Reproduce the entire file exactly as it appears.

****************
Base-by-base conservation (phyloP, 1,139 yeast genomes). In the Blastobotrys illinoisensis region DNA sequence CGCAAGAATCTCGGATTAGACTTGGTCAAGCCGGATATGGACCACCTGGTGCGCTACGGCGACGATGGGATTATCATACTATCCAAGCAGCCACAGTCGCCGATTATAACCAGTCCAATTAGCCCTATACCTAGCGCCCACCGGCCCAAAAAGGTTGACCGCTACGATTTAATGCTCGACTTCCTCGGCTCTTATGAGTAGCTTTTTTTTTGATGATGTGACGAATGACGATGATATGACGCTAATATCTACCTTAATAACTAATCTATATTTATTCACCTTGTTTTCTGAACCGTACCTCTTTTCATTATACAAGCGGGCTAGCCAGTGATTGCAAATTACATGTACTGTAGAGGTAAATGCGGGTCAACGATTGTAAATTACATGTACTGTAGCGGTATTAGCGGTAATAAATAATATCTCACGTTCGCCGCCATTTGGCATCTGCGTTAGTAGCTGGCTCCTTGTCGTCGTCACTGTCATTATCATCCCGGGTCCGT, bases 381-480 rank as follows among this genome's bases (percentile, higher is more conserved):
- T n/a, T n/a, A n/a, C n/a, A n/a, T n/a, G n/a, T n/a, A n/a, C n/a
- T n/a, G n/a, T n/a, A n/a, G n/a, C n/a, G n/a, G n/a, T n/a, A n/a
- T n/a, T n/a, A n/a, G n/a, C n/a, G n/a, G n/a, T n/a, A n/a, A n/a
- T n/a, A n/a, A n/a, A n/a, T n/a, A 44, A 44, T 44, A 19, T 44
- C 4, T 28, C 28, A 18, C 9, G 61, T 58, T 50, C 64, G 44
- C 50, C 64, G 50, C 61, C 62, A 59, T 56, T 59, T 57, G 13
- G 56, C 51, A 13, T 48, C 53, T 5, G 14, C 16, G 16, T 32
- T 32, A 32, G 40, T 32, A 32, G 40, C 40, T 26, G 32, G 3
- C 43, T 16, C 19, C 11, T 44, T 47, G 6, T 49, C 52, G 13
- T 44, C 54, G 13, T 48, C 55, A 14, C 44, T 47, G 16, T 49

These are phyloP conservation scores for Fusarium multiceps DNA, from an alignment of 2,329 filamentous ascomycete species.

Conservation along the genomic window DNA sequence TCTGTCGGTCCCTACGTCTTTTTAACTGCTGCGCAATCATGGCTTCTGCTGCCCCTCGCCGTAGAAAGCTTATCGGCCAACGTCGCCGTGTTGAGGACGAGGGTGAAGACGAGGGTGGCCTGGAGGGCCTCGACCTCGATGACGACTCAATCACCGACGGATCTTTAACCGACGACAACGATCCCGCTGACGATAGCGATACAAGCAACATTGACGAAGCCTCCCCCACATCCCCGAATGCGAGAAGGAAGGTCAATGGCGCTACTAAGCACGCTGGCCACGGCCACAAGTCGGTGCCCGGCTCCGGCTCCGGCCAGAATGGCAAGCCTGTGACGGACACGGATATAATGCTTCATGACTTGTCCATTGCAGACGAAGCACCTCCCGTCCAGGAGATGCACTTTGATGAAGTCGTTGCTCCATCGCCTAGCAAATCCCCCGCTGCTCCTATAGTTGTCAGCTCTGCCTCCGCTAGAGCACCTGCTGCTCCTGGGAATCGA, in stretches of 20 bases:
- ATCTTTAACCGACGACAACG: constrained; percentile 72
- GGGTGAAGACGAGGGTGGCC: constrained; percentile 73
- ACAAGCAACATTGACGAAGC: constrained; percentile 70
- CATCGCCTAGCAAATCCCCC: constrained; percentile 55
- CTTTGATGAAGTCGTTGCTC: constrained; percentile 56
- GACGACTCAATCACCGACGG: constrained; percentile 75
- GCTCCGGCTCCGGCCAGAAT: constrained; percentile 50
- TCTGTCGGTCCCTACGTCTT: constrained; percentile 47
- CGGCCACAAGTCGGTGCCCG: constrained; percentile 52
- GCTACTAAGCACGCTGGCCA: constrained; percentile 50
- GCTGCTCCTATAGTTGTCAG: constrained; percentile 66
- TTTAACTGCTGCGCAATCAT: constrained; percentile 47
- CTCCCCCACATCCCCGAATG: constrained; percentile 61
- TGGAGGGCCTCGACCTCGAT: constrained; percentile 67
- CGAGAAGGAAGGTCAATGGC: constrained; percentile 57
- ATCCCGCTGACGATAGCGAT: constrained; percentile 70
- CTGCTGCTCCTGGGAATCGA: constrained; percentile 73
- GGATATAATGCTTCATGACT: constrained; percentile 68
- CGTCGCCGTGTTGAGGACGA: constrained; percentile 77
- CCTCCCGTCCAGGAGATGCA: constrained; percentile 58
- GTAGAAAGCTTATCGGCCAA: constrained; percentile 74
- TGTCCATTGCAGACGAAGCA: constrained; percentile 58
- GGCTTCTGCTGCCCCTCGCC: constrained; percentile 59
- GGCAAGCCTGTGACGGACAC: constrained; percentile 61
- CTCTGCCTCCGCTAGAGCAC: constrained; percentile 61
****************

Base-by-base conservation (phyloP, 1,139 yeast genomes). In the Blastobotrys illinoisensis region DNA sequence CGCAAGAATCTCGGATTAGACTTGGTCAAGCCGGATATGGACCACCTGGTGCGCTACGGCGACGATGGGATTATCATACTATCCAAGCAGCCACAGTCGCCGATTATAACCAGTCCAATTAGCCCTATACCTAGCGCCCACCGGCCCAAAAAGGTTGACCGCTACGATTTAATGCTCGACTTCCTCGGCTCTTATGAGTAGCTTTTTTTTTGATGATGTGACGAATGACGATGATATGACGCTAATATCTACCTTAATAACTAATCTATATTTATTCACCTTGTTTTCTGAACCGTACCTCTTTTCATTATACAAGCGGGCTAGCCAGTGATTGCAAATTACATGTACTGTAGAGGTAAATGCGGGTCAACGATTGTAAATTACATGTACTGTAGCGGTATTAGCGGTAATAAATAATATCTCACGTTCGCCGCCATTTGGCATCTGCGTTAGTAGCTGGCTCCTTGTCGTCGTCACTGTCATTATCATCCCGGGTCCGT, bases 381-480 rank as follows among this genome's bases (percentile, higher is more conserved):
- T n/a, T n/a, A n/a, C n/a, A n/a, T n/a, G n/a, T n/a, A n/a, C n/a
- T n/a, G n/a, T n/a, A n/a, G n/a, C n/a, G n/a, G n/a, T n/a, A n/a
- T n/a, T n/a, A n/a, G n/a, C n/a, G n/a, G n/a, T n/a, A n/a, A n/a
- T n/a, A n/a, A n/a, A n/a, T n/a, A 44, A 44, T 44, A 19, T 44
- C 4, T 28, C 28, A 18, C 9, G 61, T 58, T 50, C 64, G 44
- C 50, C 64, G 50, C 61, C 62, A 59, T 56, T 59, T 57, G 13
- G 56, C 51, A 13, T 48, C 53, T 5, G 14, C 16, G 16, T 32
- T 32, A 32, G 40, T 32, A 32, G 40, C 40, T 26, G 32, G 3
- C 43, T 16, C 19, C 11, T 44, T 47, G 6, T 49, C 52, G 13
- T 44, C 54, G 13, T 48, C 55, A 14, C 44, T 47, G 16, T 49

These are phyloP conservation scores for Fusarium multiceps DNA, from an alignment of 2,329 filamentous ascomycete species.

Conservation along the genomic window DNA sequence TCTGTCGGTCCCTACGTCTTTTTAACTGCTGCGCAATCATGGCTTCTGCTGCCCCTCGCCGTAGAAAGCTTATCGGCCAACGTCGCCGTGTTGAGGACGAGGGTGAAGACGAGGGTGGCCTGGAGGGCCTCGACCTCGATGACGACTCAATCACCGACGGATCTTTAACCGACGACAACGATCCCGCTGACGATAGCGATACAAGCAACATTGACGAAGCCTCCCCCACATCCCCGAATGCGAGAAGGAAGGTCAATGGCGCTACTAAGCACGCTGGCCACGGCCACAAGTCGGTGCCCGGCTCCGGCTCCGGCCAGAATGGCAAGCCTGTGACGGACACGGATATAATGCTTCATGACTTGTCCATTGCAGACGAAGCACCTCCCGTCCAGGAGATGCACTTTGATGAAGTCGTTGCTCCATCGCCTAGCAAATCCCCCGCTGCTCCTATAGTTGTCAGCTCTGCCTCCGCTAGAGCACCTGCTGCTCCTGGGAATCGA, in stretches of 20 bases:
- ATCTTTAACCGACGACAACG: constrained; percentile 72
- GGGTGAAGACGAGGGTGGCC: constrained; percentile 73
- ACAAGCAACATTGACGAAGC: constrained; percentile 70
- CATCGCCTAGCAAATCCCCC: constrained; percentile 55
- CTTTGATGAAGTCGTTGCTC: constrained; percentile 56
- GACGACTCAATCACCGACGG: constrained; percentile 75
- GCTCCGGCTCCGGCCAGAAT: constrained; percentile 50
- TCTGTCGGTCCCTACGTCTT: constrained; percentile 47
- CGGCCACAAGTCGGTGCCCG: constrained; percentile 52
- GCTACTAAGCACGCTGGCCA: constrained; percentile 50
- GCTGCTCCTATAGTTGTCAG: constrained; percentile 66
- TTTAACTGCTGCGCAATCAT: constrained; percentile 47
- CTCCCCCACATCCCCGAATG: constrained; percentile 61
- TGGAGGGCCTCGACCTCGAT: constrained; percentile 67
- CGAGAAGGAAGGTCAATGGC: constrained; percentile 57
- ATCCCGCTGACGATAGCGAT: constrained; percentile 70
- CTGCTGCTCCTGGGAATCGA: constrained; percentile 73
- GGATATAATGCTTCATGACT: constrained; percentile 68
- CGTCGCCGTGTTGAGGACGA: constrained; percentile 77
- CCTCCCGTCCAGGAGATGCA: constrained; percentile 58
- GTAGAAAGCTTATCGGCCAA: constrained; percentile 74
- TGTCCATTGCAGACGAAGCA: constrained; percentile 58
- GGCTTCTGCTGCCCCTCGCC: constrained; percentile 59
- GGCAAGCCTGTGACGGACAC: constrained; percentile 61
- CTCTGCCTCCGCTAGAGCAC: constrained; percentile 61